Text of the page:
To the Lighthouse

by Virginia Wolff

The British Library describes Wolff as ‘one of the most innovative writers of the 20th century.  Judged on To the Lighthouse, it isn’t a description I would deny. Innovative she certainly was, but having read the novel – recommended to me as one of her best, and typical of her style, I found her writing depressing. There is very little plot. Nothing much happens and, though plunged into the thoughts and emotions of the characters – and there’s no denying Wolff does that well, my foremost feeling on leaving them was So what?

lighthouse

‘Never mind, the rent was precisely twopence halfpenny; the children loved it; it did her husband good to be three thousand, or if she must be accurate, three hundred miles from his libraries and his lectures …..’

The story centres on the Ramsay family, a middle-aged couple with eight children, the youngest, James, only six years old. They spend their time between London and a house in the Hebrides where, at the start of the novel they are hosting several friends and acquaintances. Mr Ramsay is an academic.

In Part 1, The Window, James wants to visit a nearby lighthouse. His mother is agreeable but his father decides the weather won’t be suitable. This introduces tension between husband and wife and we get a peek into Mrs Ramsay’s mind for her thoughts on their relationship. Another of her unspoken objectives is to match Lily Briscoe, a struggling artist (painter) to the botanist William Bankes. By the end of the novel, James and his father do actually reach the lighthouse, but that is only after ten years of war and social change have wrought a world very different from the one in which we began.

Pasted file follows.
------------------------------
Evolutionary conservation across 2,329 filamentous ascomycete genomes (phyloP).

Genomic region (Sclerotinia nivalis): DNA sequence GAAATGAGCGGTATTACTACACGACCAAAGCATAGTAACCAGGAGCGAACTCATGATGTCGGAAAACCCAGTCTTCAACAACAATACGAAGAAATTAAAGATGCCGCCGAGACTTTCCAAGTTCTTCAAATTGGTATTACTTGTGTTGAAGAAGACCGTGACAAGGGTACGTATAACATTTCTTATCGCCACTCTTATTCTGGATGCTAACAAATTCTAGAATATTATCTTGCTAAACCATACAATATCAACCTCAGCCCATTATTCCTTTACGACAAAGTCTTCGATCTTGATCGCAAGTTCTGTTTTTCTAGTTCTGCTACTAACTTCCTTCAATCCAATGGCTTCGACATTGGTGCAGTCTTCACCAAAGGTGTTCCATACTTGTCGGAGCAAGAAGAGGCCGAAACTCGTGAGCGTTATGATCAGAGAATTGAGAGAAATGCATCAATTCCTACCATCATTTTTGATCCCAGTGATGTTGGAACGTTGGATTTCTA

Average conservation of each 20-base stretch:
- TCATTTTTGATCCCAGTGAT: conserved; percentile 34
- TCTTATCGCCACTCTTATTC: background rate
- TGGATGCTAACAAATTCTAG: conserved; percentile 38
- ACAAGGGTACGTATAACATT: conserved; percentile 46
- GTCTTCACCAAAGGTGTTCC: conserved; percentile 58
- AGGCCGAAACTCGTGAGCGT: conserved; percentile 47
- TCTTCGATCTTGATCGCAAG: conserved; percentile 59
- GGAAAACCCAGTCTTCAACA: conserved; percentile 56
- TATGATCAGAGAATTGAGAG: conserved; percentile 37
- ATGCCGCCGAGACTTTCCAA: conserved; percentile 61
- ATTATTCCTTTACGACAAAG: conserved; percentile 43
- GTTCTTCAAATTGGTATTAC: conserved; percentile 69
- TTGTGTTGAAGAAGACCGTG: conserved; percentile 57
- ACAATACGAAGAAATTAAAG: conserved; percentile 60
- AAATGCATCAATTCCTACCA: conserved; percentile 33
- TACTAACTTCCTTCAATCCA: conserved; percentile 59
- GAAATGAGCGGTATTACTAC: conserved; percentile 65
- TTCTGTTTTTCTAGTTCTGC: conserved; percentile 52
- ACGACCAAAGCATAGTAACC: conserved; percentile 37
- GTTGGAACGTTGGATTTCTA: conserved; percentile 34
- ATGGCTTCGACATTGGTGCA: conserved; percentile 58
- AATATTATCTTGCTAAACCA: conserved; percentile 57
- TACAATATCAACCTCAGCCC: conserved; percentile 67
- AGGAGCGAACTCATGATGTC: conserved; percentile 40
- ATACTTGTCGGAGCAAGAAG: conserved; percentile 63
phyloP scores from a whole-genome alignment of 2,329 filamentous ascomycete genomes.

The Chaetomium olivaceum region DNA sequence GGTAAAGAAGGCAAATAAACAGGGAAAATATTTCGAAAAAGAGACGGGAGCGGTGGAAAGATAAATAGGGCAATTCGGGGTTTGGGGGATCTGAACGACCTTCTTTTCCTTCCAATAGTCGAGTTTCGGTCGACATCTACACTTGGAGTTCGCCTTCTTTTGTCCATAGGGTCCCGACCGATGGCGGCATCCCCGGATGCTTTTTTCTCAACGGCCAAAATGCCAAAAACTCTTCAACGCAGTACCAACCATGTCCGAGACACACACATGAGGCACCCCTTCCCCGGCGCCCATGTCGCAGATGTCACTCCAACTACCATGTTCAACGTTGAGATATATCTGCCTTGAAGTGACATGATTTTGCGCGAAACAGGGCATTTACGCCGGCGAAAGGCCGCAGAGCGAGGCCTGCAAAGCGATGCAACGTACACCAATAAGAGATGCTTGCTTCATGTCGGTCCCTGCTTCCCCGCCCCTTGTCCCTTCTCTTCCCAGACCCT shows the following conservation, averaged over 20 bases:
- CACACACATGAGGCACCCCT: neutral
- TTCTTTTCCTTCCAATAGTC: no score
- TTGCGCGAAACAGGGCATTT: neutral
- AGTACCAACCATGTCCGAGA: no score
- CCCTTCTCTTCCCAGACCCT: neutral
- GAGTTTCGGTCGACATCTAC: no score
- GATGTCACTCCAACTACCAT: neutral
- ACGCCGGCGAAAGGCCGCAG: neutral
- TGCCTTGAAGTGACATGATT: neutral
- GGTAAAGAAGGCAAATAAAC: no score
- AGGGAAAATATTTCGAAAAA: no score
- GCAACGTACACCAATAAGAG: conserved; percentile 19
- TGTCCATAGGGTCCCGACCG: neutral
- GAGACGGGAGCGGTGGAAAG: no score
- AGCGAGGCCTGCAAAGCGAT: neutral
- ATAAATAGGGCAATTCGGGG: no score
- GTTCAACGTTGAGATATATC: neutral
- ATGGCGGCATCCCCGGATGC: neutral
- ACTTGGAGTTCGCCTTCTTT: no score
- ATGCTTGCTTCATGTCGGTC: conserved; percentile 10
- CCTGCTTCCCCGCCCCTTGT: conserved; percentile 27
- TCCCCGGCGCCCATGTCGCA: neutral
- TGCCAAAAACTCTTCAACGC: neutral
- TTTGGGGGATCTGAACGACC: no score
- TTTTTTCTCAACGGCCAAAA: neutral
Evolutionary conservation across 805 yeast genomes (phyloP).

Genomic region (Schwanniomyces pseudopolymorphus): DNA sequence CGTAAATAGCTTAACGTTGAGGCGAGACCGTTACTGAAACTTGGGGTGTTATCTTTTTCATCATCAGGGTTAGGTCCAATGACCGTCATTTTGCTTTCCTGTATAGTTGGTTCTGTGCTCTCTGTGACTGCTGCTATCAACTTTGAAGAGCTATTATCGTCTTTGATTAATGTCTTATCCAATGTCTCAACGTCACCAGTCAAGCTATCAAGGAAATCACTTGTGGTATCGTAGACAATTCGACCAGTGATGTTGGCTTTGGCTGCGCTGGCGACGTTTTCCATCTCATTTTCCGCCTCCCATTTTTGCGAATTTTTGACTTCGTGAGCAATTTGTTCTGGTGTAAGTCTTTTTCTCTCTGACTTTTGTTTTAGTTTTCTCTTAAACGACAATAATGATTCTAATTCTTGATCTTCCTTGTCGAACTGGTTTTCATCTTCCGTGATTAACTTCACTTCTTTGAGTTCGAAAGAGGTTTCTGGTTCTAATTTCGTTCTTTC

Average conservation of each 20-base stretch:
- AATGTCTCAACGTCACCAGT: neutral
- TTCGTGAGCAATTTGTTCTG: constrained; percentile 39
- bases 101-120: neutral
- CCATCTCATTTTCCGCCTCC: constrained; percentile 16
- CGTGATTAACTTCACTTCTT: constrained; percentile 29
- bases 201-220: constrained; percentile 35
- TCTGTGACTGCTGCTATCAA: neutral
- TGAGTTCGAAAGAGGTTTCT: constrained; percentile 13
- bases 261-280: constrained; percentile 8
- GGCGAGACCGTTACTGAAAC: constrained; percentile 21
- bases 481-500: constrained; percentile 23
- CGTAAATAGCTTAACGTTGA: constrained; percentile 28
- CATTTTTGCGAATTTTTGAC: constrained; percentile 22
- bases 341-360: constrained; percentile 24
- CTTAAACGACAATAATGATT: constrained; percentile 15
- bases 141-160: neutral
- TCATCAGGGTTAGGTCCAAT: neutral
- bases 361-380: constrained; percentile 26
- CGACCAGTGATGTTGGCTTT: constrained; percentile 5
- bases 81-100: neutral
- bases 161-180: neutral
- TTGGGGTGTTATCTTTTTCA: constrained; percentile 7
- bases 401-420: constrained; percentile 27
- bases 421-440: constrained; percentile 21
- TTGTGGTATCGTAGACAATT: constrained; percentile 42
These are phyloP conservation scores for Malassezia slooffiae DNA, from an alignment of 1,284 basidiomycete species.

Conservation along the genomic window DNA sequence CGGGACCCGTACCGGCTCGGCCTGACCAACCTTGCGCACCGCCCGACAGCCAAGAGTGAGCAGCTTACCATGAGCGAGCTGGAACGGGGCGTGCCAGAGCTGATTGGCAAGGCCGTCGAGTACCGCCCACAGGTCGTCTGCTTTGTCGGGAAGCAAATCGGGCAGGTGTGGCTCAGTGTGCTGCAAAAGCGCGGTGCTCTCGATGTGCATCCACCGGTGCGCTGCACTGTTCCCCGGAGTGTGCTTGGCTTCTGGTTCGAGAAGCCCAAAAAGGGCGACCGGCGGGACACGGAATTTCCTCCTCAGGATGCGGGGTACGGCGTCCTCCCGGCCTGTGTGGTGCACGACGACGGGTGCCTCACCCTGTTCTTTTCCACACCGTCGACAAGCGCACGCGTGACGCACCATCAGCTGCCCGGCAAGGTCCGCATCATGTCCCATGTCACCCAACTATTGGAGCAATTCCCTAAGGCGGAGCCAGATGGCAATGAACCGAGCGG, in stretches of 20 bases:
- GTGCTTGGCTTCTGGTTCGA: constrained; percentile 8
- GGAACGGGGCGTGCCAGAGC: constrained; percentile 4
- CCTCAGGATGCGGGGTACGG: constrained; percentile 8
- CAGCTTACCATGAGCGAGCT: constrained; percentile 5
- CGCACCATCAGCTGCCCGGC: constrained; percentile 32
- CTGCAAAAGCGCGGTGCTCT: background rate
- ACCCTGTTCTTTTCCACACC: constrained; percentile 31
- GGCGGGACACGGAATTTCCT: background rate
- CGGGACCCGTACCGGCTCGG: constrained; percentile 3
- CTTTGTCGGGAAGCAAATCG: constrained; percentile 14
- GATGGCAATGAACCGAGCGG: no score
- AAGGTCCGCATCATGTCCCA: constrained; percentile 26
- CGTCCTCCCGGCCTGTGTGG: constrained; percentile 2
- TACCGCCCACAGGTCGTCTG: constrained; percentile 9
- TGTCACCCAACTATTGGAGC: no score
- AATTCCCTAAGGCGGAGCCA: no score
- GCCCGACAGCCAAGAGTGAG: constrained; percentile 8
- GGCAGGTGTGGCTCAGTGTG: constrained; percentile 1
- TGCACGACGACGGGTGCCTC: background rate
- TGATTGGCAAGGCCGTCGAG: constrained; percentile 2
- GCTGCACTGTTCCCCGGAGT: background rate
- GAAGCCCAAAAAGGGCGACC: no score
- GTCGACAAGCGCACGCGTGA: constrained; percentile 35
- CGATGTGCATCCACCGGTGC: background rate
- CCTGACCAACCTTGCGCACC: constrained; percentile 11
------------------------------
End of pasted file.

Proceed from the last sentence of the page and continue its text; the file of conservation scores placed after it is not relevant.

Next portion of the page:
‘It came over [Lily] too now – the emotion, the vibration, of love. How inconspicuous she felt herself by Paul’s side.’

The narrative of To the Lighthouse makes use of ‘stream of consciousness’, a term coined by the philosopher William James, brother of the novelist Henry James, to describe the flow of thoughts in the minds of a character. Virginia Wolff exploits the technique by giving an inner voice to several, most prominently Mrs Ramsay herself and to Lily, who is one of the family’s guests.

Lily is beset with doubts about her talent, doubts not assuaged by the remarks of the atheist Charles Tansley, who maintains that women can’t write, paint or do much else of value. Tansley is apparently a pupil of Ramsay though one can’t help wondering why he was invited to the house at all. The tension between Mr and Mrs Ramsay temporarily resolved, she reaches out to him in her thoughts and finally acknowledges the love she is unable to express in words.

‘Toads had nosed their way in. Idly, aimlessly, the swaying shawl swung to and fro. A thistle thrust itself between the tiles in the larder. The swallows nested in the drawing room ….’

The middle section of the novel, entitled Time Passes, condenses ten years into a few short chapters, during which several of the characters die. The house is empty and falling into decay. No one visits except the elderly housekeeper Mrs McNab.

‘Can’t paint, can’t write, [Lily] murmured monotonously, anxiously considering what her plan of attack should be. For the mass loomed before her; it protruded; she felt it pressing on her eyeballs.’